As with any major event or crisis, warnings are sent out in the masses. We are currently experiencing a huge rise in notifications about the crisis surrounding the Coronavirus. As helpful and legitimate emails are sent out regularly to notify and update the public about the novel COVID-19 virus, hackers have also found their niche in these email notifications too. Cybercriminals are able to re-create and duplicate emails that spoof actual emails about the Coronavirus crisis. These “spoofed” emails are Coronavirus phishing emails and they are not to be taken lightly. These emails look real and for those who are unaware that these type of emails currently exist – a simple click on a link in a phishing email could lead to a virus infecting your device.
These dynamic phishing emails are successful since they look and feel like real emails. They provide important information about the current Coronavirus crisis. As we rely heavily on email to help provide updates about any type of crisis, it’s important to remember to be mindful of all emails that come thru your inbox. Clicking a link in a phishing email can lead to an attack from a virus, personal information stolen, bank information obtained, databases comprised and so on. It’s important to be aware of the signs ahead of time about an email that could be fake and be from a hacker – this provides knowledge so you know what not to click on in an email, which can help prevent future cyber attacks.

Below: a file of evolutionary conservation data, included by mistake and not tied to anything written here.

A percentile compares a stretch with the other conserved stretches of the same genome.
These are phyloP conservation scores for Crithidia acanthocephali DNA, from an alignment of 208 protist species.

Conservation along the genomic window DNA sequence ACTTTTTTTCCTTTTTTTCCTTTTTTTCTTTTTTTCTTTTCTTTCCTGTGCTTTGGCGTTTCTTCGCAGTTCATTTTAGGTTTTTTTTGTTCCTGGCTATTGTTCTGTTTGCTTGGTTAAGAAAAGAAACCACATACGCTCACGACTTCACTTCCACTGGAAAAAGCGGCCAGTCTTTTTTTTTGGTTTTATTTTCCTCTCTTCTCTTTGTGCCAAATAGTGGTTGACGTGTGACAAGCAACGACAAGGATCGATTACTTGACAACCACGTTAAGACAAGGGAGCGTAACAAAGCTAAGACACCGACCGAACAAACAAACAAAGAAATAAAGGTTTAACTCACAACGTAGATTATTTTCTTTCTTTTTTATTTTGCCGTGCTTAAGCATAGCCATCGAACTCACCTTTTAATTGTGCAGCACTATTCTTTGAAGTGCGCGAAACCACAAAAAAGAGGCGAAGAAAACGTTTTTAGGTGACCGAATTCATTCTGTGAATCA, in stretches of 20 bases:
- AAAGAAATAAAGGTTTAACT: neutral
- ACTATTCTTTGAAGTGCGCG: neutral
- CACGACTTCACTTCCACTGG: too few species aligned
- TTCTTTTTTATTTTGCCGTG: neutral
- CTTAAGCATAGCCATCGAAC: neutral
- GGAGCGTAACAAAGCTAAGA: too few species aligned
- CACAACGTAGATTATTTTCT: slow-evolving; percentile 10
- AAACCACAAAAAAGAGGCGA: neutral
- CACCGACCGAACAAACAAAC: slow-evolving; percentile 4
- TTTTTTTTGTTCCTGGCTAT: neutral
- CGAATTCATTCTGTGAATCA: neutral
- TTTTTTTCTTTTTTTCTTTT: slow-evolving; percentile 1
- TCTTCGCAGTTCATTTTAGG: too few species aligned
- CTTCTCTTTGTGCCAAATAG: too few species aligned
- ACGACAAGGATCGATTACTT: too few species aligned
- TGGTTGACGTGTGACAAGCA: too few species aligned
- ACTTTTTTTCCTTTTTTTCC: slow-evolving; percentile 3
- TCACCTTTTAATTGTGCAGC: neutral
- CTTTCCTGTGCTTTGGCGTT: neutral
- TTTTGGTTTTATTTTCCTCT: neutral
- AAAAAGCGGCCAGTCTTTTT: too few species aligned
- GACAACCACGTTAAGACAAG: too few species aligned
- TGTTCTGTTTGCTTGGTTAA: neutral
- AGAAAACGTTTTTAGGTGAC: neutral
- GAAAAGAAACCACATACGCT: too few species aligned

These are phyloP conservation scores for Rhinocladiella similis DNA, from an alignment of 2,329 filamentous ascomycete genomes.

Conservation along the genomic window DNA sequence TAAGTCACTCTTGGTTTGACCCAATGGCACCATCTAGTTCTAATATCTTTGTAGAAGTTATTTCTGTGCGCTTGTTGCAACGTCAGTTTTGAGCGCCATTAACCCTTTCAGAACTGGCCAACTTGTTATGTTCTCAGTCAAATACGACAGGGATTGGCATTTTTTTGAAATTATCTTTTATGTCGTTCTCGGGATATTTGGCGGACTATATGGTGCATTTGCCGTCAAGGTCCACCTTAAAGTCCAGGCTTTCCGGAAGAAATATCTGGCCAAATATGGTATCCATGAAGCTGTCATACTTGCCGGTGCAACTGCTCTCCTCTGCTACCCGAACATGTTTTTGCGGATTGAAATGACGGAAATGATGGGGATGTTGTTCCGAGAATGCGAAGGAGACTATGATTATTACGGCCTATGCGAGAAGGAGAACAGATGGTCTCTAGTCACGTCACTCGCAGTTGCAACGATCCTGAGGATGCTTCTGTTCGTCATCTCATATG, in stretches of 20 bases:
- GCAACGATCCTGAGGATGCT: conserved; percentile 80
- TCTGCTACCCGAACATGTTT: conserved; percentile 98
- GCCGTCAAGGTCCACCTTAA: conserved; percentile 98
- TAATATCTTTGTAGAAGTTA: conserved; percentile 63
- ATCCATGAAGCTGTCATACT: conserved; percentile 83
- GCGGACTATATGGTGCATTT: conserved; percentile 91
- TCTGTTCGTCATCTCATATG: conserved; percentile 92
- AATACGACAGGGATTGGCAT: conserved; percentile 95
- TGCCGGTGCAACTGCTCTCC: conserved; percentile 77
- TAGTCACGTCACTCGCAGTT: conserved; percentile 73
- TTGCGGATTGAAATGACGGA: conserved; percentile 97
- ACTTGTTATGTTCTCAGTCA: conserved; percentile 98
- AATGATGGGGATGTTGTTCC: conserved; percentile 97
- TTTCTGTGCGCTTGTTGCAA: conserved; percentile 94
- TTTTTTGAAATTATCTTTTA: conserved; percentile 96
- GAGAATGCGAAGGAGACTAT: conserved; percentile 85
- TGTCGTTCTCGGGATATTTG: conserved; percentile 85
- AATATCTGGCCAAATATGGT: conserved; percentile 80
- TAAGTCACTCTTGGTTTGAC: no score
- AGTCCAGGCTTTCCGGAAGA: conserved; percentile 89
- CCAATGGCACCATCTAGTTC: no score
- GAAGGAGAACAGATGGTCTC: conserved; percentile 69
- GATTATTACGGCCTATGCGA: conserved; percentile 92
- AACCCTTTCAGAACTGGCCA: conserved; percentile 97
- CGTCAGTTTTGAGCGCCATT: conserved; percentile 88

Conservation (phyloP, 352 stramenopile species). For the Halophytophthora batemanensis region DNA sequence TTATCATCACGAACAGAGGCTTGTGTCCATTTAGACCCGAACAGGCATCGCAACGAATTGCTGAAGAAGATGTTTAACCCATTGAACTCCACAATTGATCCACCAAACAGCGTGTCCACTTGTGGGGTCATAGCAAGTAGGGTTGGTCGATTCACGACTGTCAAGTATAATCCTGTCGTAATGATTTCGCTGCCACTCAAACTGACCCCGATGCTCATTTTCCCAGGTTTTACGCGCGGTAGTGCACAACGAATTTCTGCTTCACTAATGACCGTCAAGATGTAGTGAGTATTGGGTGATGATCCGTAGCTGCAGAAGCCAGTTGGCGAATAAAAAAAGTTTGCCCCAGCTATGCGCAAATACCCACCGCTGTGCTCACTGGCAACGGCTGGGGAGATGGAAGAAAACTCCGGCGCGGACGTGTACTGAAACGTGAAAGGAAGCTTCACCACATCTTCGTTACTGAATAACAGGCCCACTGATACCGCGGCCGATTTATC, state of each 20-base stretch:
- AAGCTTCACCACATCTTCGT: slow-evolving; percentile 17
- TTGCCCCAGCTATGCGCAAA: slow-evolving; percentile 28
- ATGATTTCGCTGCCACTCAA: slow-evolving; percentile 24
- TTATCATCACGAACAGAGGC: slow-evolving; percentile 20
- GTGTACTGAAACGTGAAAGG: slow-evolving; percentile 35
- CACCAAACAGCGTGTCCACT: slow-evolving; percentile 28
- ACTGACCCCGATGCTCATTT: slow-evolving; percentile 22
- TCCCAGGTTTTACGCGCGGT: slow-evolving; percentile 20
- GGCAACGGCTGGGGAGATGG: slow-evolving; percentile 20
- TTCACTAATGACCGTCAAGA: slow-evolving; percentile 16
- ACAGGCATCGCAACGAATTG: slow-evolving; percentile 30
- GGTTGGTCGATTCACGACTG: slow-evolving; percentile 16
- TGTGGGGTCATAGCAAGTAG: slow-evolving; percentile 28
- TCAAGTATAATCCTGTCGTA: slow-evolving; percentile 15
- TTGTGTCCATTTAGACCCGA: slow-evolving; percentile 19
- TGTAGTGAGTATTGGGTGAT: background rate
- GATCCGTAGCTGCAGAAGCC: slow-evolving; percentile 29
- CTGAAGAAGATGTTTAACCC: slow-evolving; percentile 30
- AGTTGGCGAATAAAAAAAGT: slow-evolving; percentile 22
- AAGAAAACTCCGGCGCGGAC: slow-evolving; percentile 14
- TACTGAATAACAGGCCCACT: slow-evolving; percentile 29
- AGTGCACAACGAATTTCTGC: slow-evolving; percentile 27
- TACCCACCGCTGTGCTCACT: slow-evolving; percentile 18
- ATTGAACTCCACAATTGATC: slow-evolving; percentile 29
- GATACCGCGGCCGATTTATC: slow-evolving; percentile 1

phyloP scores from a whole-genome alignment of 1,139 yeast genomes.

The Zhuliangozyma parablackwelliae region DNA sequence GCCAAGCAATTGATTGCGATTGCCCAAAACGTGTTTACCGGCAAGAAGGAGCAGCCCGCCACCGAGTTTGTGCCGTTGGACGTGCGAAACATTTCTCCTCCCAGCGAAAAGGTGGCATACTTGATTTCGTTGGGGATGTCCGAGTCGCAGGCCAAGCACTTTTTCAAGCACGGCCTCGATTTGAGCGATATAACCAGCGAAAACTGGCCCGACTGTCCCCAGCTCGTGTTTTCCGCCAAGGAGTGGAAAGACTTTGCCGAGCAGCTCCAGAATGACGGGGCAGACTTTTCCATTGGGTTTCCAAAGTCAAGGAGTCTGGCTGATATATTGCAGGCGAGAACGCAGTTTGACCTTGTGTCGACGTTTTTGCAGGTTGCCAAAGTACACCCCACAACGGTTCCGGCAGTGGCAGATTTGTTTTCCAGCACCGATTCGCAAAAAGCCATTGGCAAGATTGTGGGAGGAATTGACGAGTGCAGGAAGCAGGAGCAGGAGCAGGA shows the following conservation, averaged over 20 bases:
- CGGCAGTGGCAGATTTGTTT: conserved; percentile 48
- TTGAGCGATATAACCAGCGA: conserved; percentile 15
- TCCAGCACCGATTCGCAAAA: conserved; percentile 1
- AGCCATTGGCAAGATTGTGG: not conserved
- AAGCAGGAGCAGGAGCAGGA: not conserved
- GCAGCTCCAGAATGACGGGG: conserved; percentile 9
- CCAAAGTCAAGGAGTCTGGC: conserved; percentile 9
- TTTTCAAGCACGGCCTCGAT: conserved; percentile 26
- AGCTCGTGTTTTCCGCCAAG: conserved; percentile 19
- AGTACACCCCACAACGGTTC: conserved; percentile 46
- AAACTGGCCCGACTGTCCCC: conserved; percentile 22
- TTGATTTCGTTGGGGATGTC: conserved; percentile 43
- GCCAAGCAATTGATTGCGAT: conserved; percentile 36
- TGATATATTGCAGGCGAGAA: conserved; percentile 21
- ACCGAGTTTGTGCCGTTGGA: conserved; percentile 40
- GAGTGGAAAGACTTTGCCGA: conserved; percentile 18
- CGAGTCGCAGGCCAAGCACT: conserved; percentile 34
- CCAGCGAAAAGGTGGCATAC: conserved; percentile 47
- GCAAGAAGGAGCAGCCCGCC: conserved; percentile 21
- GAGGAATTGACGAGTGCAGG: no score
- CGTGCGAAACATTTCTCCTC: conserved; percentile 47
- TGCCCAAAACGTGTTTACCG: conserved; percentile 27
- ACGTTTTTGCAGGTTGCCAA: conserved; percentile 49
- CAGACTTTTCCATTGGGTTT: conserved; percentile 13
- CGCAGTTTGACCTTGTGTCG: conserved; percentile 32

Here are some tips on how to avoid becoming a victim of a Coronavirus phishing email attack.
What Types of Emails are Being Duplicated
- Emails from the CDC (Centers for Disease Control and Prevention)
- Emails from WHO (World Health Organization)
- Emails from the workplace about Coronavirus – these emails could contain fake information about company policies
- Emails requesting donations
- Emails about purchasing safety items such as face masks or protective clothing
- Emails from a hospital
- Emails offering health advice
How To Recognize a Phishing Email
- Look at the links without clicking on them. You can do this by hovering your mouse over the link so you can see where the link will go. Often when you hover over the link – you can see the link appear in the bottom right hand corner of your web browser. Please note – hackers can still make these links look legitimate. Look at these links closely and if anything does not look right or looks a little off to you, do not click the link.
- The email is requesting personal information. We are starting to see that Coronavirus type emails are requesting personal information such as a social security number or log-in info. A hospital or the CDC is not going to ask for this information in an email. Do not fill out any forms or submit any personal info as it is most likely a hacker trying to steal information.
- If there is anywhere in the email where it implies that you need to “Act Now” – do not click on any of those types of buttons. Phishing emails tend to want to place pressure on the recipient and create a sense of urgency in order for someone to feel they need to provide personal information right away.
- Pay attention to the content of the email. If the email has spelling errors – that can be another sign of a phishing email. Or the content of the email just doesn’t make sense or line up with who it came from.
How To Protect Your Company and Employees
- Add multi factor authentication to your log-in procedures.
- Provide employees with cyber security training so they know what signs to look for when receiving a phishing email.
- Establish a VPN.
- Make sure updates to devices and servers are the most current and remain continuous.
- Stay on top of patching for your machines.
- Offer employees tips on how to create a safe password.
Cyber attacks and phishing emails will always be among us, but they do change as the world does too. Stay up-to-date on the latest with cyber security trends to help keep you and your company safe and secure.